The past few days have been filled with change and upheaval for me and my family. In two days’ time, my husband and I drove 1600 miles in order to clean out our son’s dorm room prior to his campus shutting down.
I remember when I first drove to campus to drop him off for orientation. It was so exciting and I was greeted with a beautiful banner that said, “Welcome to Columbia.” But as we drove up Amsterdam Avenue for what may be the last time, I was hit with a stark contrast- no smiling people saying, “So glad to see you, Can we help get your things out of the car?”
Instead, it was dark, isolated, and almost midnight, similar to how I was feeling on the inside. If I was honest, that was not how I imagined my final visit to Columbia would go. In my mind, our whole family would have traveled together to watch while my son’s name was called as he crossed the stage to receive his degree and a handshake from the dean of his college.
I realize I am not alone in feeling this way. Many other graduates from all levels have had their graduation/commencement ceremonies postponed or even canceled. As family members who have supported them through the past 4 years, you, too, may be hoping for another outcome.
The question for us now is, “How do we deal with the disappointment that we feel while also celebrating the accomplishments they have achieved?”
Acknowledge your feelings.
You may be angry, but if you look deeper what you may really be experiencing is disappointment, sadness, or grieving the loss of a dream. Whatever you are feeling, let it come. Bottling it up and/or acting like everything is normal (which it obviously isn’t) may only make things worse. It’s ok to talk about how you feel. Make sure to listen to how other family members and friends are feeling, too.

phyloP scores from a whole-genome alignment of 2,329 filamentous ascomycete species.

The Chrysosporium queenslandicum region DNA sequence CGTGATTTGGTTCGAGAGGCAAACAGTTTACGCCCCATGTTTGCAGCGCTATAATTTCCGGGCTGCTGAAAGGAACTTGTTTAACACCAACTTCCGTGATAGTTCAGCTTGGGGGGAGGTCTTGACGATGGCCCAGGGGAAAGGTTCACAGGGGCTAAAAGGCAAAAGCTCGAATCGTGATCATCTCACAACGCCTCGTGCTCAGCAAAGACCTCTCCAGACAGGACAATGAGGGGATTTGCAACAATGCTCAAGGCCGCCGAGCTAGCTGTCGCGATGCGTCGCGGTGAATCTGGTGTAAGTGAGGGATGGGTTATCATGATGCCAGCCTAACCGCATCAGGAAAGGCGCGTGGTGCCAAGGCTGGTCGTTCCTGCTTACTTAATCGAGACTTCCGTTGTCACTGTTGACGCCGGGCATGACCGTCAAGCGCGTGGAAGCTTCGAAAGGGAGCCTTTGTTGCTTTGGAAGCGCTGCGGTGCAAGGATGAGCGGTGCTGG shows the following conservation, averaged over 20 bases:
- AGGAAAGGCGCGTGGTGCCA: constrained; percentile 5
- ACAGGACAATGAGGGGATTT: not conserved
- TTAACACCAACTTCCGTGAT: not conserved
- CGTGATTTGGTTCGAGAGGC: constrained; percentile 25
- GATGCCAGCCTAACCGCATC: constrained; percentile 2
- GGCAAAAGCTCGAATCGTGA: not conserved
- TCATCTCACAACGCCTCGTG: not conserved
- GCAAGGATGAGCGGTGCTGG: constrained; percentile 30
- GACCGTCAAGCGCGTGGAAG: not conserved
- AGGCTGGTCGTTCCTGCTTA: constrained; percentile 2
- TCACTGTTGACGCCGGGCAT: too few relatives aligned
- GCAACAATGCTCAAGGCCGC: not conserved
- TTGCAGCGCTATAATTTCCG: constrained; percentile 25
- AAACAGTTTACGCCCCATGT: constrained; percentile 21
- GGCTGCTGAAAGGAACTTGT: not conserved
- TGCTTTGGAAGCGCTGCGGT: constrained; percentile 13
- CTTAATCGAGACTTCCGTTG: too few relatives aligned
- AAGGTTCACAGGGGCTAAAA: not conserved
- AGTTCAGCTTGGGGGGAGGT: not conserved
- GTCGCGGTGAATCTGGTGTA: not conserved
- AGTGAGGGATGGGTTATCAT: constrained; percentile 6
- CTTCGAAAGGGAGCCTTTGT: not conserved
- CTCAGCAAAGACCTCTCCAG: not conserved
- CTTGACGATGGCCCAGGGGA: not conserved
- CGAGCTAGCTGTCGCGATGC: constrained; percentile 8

Because in today’s society, we have so few ceremonies that mark life’s transitions, find a way to commemorate the accomplishment – both now and later. If the school is providing some type of ceremony, think about participating even if it’s online. We are living in a different time now, so we have to be willing to change and adapt accordingly. But by all means, CELEBRATE!
Embrace the journey of the past and look forward to the future.
Whether you are graduating from high school, college, graduate school or technical school, you worked hard by studying. You made sacrifices of your time to be a successful student. Whether you are the parent, guardian, friend or family member of a graduating student, you also sacrificed money and time to support them. No matter how exciting the graduations, formals, and other senior celebrations are, I am reminded that they mark the end of one phase of life while simultaneously signaling the beginning of another. It’s important to look back, learn from the past, and move toward the future, knowing that everything has led you to this point in your life.
I’m still hopeful that my son’s university will hold commencement exercises, and if they do, you can bet I will be there. (I mean, we earned it, you know!) In all seriousness, I’ve been in my feelings since I found out that what I expected to happen was not going to happen the way I thought it would happen. Some things are out of my control, but I’m trying to accept the things I can’t control, have the courage to change the things that I can, and have the wisdom to know the difference. I’m hopeful we can all find ways to make the most of a situation we never dreamed we would face.